US printed money: the Consequences of Quantitative Easing

Since the global economic crisis of 2008, the Federal Reserve, the US central bank, has printed more than $2 trillion and continues to do so. As a result, the size of its balance sheet has more than tripled and now it holds more than $3 trillion and still growing, while the markets continue to rally.
A Forbes article noted that “by the end of June, the Federal Reserve will have purchased $600bn (£363bn) of longer-term Treasuries, with the US government effectively buying its own debt from funds created ex nihilo. That’s on top of the original $1,750bn (£1,048bn) QE scheme, launched in late 2008”.
What is the reason behind this paper money printing spree? What is its impact to ordinary citizens and the economy?
To better understand this, we must first know what “quantitative easing” is. Federal officials used the term Quantitative Easing to describe this money creating activities. (Since the economic crisis, there have been two rounds of Quantitative Easing: QE1 and QE2.) The money printed for this purpose was used to push up the stock market. We all know that higher stock prices mean more wealth for people; therefore more money to spend for richer people.
This spending supports the economy, creates jobs and generates tax revenues that help reduce the government’s budget deficit.
Some say the Fed did it to prevent the global credit bubble from imploding and collapsing into a New Great Depression but others say this action has made two crucial contributions to the economy.
  • It allowed the government to finance the trillions of dollars of budget deficits at very low interest rates. The Federal Reserve did it by creating money and used it to buy government bonds and other debt instruments from the market. The people who sold the bonds would then have cash and some of the cash were invested in new Treasury bonds that the government sells to finance its deficit. In that way, government kept the economy from collapsing. By directly buying government bonds and injecting cash into the market using the money used by people to buy government bonds, it became easier for government to spend more than it took in as tax revenues.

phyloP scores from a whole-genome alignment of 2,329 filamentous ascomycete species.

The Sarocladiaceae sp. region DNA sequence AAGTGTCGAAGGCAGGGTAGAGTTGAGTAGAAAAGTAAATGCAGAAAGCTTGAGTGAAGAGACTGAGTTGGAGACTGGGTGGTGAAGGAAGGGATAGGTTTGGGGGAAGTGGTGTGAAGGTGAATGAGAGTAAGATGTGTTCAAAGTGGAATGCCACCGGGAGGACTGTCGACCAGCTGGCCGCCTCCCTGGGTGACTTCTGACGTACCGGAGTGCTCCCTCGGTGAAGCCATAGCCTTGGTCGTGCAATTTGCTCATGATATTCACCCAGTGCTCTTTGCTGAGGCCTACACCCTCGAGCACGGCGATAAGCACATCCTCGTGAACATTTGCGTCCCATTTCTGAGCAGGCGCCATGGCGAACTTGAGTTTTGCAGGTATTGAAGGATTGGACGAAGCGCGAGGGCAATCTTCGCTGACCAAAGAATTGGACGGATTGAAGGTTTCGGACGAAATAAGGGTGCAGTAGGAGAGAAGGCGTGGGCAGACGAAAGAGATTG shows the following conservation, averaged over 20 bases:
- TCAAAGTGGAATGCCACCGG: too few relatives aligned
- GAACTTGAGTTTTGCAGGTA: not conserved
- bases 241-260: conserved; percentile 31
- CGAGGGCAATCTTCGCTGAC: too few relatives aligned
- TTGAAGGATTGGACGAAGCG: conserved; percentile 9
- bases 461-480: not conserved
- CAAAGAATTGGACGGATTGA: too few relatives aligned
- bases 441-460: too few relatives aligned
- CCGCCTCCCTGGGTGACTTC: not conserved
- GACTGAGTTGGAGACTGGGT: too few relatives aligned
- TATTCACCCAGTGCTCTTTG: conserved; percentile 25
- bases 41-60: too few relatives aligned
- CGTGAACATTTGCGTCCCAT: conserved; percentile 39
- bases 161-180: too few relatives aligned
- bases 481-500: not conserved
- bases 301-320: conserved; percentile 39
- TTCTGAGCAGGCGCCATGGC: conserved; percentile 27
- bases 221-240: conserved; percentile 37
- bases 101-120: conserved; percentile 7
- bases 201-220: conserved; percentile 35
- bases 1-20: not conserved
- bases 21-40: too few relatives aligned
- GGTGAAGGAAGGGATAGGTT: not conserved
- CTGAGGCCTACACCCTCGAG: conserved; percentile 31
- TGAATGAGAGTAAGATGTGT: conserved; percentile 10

• The new money pushed up the price of bonds which caused the yields (the interest rates the bonds pay) to fall. The creation of paper money therefore pushed interest rates lower that resulted in the lowering of mortgage costs, car loans and other consumer credit.
However, these money printing activities have its negative consequences.
As we all know, printing more money creates inflation and there are three categories of inflation: CPI ex-food & energy, asset price inflation and commodity price inflation.
  • Consumer Price Inflation (excluding food and energy) or core CPI as it is often called. This measures the price increases for the things consumers buy such as clothing, electrical goods and cars; but it excludes the price of food and energy because these are considered to be too volatile. Globalization has resulted in the collapse in the cost of hiring workers in the manufacturing industry.
  • Asset price inflation, or, inflation in the price of stocks and bonds – This has been successfully addressed by the Quantitative Easing
  • Commodity price inflation – Too much money creation has pushed up oil prices and cause the surge in food prices which could result to civil wars and destabilization in some countries
The worst potential consequence of this would be hyperinflation which could end up in tragedy. The great American economist, Irving Fisher (1867 – 1947) put it this way, “Irredeemable paper money has almost invariably proved a curse to the country employing it.”
Time will tell if it eventually proves to be a curse for the United States and the rest of the developed countries such as Germany, England and Japan.